Campaign Advertising - Requirements & Restrictions
Under the Act, candidates and political committees must put disclaimers on campaign advertisements that identify the person or entity who paid for or authorized the communication. Below are links to advertising disclaimer charts, as well as general information about the requirements for committees that purchase advertisements or circulate materials supporting or opposing a state or local candidate or ballot measure in California.
Advertising Disclaimer Charts
The disclaimer requirements are based on the type of advertisement and who paid for it, and are summarized in the following charts:
What is an Advertisement?
Advertisements include mass mailings (including blast e-mails), paid telephone calls, radio and television ads, billboards, yard signs, and electronic media ads.
What is a Disclaimer?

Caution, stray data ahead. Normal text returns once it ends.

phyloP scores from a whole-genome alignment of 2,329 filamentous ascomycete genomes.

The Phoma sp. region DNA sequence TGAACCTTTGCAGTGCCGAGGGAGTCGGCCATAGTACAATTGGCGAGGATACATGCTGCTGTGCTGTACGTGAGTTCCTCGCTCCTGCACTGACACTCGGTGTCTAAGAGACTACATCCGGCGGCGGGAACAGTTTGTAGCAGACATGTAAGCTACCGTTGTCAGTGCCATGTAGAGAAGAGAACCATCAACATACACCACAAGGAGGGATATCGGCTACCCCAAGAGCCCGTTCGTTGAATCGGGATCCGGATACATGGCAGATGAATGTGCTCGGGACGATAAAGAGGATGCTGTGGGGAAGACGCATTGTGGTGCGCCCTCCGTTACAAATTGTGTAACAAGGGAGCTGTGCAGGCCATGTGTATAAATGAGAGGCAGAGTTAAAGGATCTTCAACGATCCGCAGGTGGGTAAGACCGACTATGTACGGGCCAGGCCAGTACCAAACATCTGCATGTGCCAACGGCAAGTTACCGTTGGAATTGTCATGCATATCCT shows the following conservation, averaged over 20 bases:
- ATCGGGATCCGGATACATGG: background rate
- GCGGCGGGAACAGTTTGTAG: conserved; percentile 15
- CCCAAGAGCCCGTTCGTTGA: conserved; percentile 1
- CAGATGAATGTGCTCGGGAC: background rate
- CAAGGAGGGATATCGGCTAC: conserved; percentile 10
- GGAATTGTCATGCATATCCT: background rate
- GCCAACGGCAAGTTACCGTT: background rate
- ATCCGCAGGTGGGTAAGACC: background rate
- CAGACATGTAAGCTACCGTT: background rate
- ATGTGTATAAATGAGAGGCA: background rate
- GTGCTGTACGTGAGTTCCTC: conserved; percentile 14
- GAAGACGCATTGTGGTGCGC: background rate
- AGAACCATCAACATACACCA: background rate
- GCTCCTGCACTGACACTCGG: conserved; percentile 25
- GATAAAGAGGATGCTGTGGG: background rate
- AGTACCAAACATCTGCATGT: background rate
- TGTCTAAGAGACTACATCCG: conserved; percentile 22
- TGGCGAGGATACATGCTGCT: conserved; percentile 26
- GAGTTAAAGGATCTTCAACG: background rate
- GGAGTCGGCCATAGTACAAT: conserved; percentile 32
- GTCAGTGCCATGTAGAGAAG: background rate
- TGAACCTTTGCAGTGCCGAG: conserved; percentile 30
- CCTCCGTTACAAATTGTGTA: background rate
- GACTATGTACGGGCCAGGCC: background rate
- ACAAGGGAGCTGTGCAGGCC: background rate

A disclaimer is the portion of a political message that identifies the person or entity that paid for or authorized the communication. “Paid for by [committee name]” is the basic disclaimer required on most campaign communications.
What is a Committee?
A candidate’s campaign committee, a ballot measure committee, a general purpose committee, a political party committee, a slate mailer organization, a major donor, and a person or entity making independent expenditures on candidates or ballot measures in California are all types of committees that may be subject to the Act’s disclaimer requirements.
A person or entity qualifies as a committee under the Act if they receive contributions for political purposes of $2,000 or more per year; if they make independent expenditures on California candidates or ballot measures of $1,000 or more per year; or if they make contributions to California candidates or ballot measures of $10,000 or more per year.
Are the Act's Disclaimer Rules the Same for All Committees and All Ads?
No. Basic disclaimers apply to materials disseminated by a candidate for his or her own election because it is generally clear to the public that the candidate is sending the communication. Stricter disclaimer rules apply to ballot measure and independent expenditure advertisements because it is less clear to the public who is responsible for these ads.